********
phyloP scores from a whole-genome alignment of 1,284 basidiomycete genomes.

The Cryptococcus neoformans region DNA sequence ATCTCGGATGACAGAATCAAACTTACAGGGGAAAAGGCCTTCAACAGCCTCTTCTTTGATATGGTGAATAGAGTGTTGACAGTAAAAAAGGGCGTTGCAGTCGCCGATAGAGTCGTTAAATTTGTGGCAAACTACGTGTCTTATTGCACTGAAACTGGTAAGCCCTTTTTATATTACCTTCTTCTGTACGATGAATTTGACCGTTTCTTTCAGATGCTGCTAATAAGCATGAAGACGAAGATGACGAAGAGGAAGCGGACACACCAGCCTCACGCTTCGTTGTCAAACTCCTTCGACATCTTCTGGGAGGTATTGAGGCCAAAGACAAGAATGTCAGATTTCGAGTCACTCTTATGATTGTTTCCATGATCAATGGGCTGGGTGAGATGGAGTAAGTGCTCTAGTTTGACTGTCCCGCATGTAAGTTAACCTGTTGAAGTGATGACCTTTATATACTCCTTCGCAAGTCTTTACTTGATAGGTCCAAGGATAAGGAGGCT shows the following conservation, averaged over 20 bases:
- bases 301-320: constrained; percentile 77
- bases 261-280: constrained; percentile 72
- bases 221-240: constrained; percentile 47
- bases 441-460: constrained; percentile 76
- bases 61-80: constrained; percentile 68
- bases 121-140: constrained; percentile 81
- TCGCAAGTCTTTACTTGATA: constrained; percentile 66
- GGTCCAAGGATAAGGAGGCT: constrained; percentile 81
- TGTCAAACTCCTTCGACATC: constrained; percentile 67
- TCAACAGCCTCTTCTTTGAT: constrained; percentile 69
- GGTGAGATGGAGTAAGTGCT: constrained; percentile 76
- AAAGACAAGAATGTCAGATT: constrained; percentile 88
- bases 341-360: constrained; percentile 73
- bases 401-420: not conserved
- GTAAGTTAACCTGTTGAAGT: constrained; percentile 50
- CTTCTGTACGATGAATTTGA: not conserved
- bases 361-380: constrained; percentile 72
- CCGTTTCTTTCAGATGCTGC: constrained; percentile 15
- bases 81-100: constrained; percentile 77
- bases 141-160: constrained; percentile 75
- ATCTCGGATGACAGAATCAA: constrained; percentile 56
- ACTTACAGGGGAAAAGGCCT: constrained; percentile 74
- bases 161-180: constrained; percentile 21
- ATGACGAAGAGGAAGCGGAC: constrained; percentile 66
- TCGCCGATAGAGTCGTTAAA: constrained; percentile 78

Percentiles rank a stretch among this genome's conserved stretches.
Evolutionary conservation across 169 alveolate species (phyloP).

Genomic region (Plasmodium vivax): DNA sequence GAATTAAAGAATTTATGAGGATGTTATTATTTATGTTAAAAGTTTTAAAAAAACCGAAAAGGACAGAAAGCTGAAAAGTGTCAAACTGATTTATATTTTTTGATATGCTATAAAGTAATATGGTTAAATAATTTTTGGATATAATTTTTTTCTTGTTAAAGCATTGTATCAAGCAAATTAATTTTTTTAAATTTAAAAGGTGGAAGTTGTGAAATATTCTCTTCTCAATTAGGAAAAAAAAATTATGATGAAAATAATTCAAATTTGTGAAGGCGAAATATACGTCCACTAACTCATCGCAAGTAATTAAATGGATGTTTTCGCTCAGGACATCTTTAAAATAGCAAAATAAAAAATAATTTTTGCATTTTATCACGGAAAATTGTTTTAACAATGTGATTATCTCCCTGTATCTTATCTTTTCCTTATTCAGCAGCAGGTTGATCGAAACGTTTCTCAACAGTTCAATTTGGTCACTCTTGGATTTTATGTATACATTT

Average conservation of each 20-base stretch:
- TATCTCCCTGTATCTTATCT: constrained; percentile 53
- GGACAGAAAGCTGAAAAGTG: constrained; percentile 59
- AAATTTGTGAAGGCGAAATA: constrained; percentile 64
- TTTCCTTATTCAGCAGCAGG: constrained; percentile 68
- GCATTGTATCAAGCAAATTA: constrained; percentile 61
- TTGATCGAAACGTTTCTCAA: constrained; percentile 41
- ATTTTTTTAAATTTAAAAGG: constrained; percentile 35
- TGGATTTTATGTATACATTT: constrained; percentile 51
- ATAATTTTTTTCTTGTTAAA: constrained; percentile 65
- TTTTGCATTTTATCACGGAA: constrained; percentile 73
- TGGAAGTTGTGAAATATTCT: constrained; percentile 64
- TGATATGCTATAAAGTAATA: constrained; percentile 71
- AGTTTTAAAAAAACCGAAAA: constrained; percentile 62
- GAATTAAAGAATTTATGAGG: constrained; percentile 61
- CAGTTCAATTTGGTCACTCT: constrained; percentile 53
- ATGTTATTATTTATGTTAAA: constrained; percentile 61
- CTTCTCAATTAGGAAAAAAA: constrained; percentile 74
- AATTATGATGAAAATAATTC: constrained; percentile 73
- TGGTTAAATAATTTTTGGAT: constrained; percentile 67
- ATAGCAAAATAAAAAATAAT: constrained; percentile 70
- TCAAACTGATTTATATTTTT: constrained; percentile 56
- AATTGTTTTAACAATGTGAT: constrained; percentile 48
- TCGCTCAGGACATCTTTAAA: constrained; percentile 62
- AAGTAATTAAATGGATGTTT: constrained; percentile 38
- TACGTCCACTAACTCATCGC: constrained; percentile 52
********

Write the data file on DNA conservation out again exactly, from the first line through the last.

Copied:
phyloP scores from a whole-genome alignment of 1,284 basidiomycete genomes.

The Cryptococcus neoformans region DNA sequence ATCTCGGATGACAGAATCAAACTTACAGGGGAAAAGGCCTTCAACAGCCTCTTCTTTGATATGGTGAATAGAGTGTTGACAGTAAAAAAGGGCGTTGCAGTCGCCGATAGAGTCGTTAAATTTGTGGCAAACTACGTGTCTTATTGCACTGAAACTGGTAAGCCCTTTTTATATTACCTTCTTCTGTACGATGAATTTGACCGTTTCTTTCAGATGCTGCTAATAAGCATGAAGACGAAGATGACGAAGAGGAAGCGGACACACCAGCCTCACGCTTCGTTGTCAAACTCCTTCGACATCTTCTGGGAGGTATTGAGGCCAAAGACAAGAATGTCAGATTTCGAGTCACTCTTATGATTGTTTCCATGATCAATGGGCTGGGTGAGATGGAGTAAGTGCTCTAGTTTGACTGTCCCGCATGTAAGTTAACCTGTTGAAGTGATGACCTTTATATACTCCTTCGCAAGTCTTTACTTGATAGGTCCAAGGATAAGGAGGCT shows the following conservation, averaged over 20 bases:
- bases 301-320: constrained; percentile 77
- bases 261-280: constrained; percentile 72
- bases 221-240: constrained; percentile 47
- bases 441-460: constrained; percentile 76
- bases 61-80: constrained; percentile 68
- bases 121-140: constrained; percentile 81
- TCGCAAGTCTTTACTTGATA: constrained; percentile 66
- GGTCCAAGGATAAGGAGGCT: constrained; percentile 81
- TGTCAAACTCCTTCGACATC: constrained; percentile 67
- TCAACAGCCTCTTCTTTGAT: constrained; percentile 69
- GGTGAGATGGAGTAAGTGCT: constrained; percentile 76
- AAAGACAAGAATGTCAGATT: constrained; percentile 88
- bases 341-360: constrained; percentile 73
- bases 401-420: not conserved
- GTAAGTTAACCTGTTGAAGT: constrained; percentile 50
- CTTCTGTACGATGAATTTGA: not conserved
- bases 361-380: constrained; percentile 72
- CCGTTTCTTTCAGATGCTGC: constrained; percentile 15
- bases 81-100: constrained; percentile 77
- bases 141-160: constrained; percentile 75
- ATCTCGGATGACAGAATCAA: constrained; percentile 56
- ACTTACAGGGGAAAAGGCCT: constrained; percentile 74
- bases 161-180: constrained; percentile 21
- ATGACGAAGAGGAAGCGGAC: constrained; percentile 66
- TCGCCGATAGAGTCGTTAAA: constrained; percentile 78

Percentiles rank a stretch among this genome's conserved stretches.
Evolutionary conservation across 169 alveolate species (phyloP).

Genomic region (Plasmodium vivax): DNA sequence GAATTAAAGAATTTATGAGGATGTTATTATTTATGTTAAAAGTTTTAAAAAAACCGAAAAGGACAGAAAGCTGAAAAGTGTCAAACTGATTTATATTTTTTGATATGCTATAAAGTAATATGGTTAAATAATTTTTGGATATAATTTTTTTCTTGTTAAAGCATTGTATCAAGCAAATTAATTTTTTTAAATTTAAAAGGTGGAAGTTGTGAAATATTCTCTTCTCAATTAGGAAAAAAAAATTATGATGAAAATAATTCAAATTTGTGAAGGCGAAATATACGTCCACTAACTCATCGCAAGTAATTAAATGGATGTTTTCGCTCAGGACATCTTTAAAATAGCAAAATAAAAAATAATTTTTGCATTTTATCACGGAAAATTGTTTTAACAATGTGATTATCTCCCTGTATCTTATCTTTTCCTTATTCAGCAGCAGGTTGATCGAAACGTTTCTCAACAGTTCAATTTGGTCACTCTTGGATTTTATGTATACATTT

Average conservation of each 20-base stretch:
- TATCTCCCTGTATCTTATCT: constrained; percentile 53
- GGACAGAAAGCTGAAAAGTG: constrained; percentile 59
- AAATTTGTGAAGGCGAAATA: constrained; percentile 64
- TTTCCTTATTCAGCAGCAGG: constrained; percentile 68
- GCATTGTATCAAGCAAATTA: constrained; percentile 61
- TTGATCGAAACGTTTCTCAA: constrained; percentile 41
- ATTTTTTTAAATTTAAAAGG: constrained; percentile 35
- TGGATTTTATGTATACATTT: constrained; percentile 51
- ATAATTTTTTTCTTGTTAAA: constrained; percentile 65
- TTTTGCATTTTATCACGGAA: constrained; percentile 73
- TGGAAGTTGTGAAATATTCT: constrained; percentile 64
- TGATATGCTATAAAGTAATA: constrained; percentile 71
- AGTTTTAAAAAAACCGAAAA: constrained; percentile 62
- GAATTAAAGAATTTATGAGG: constrained; percentile 61
- CAGTTCAATTTGGTCACTCT: constrained; percentile 53
- ATGTTATTATTTATGTTAAA: constrained; percentile 61
- CTTCTCAATTAGGAAAAAAA: constrained; percentile 74
- AATTATGATGAAAATAATTC: constrained; percentile 73
- TGGTTAAATAATTTTTGGAT: constrained; percentile 67
- ATAGCAAAATAAAAAATAAT: constrained; percentile 70
- TCAAACTGATTTATATTTTT: constrained; percentile 56
- AATTGTTTTAACAATGTGAT: constrained; percentile 48
- TCGCTCAGGACATCTTTAAA: constrained; percentile 62
- AAGTAATTAAATGGATGTTT: constrained; percentile 38
- TACGTCCACTAACTCATCGC: constrained; percentile 52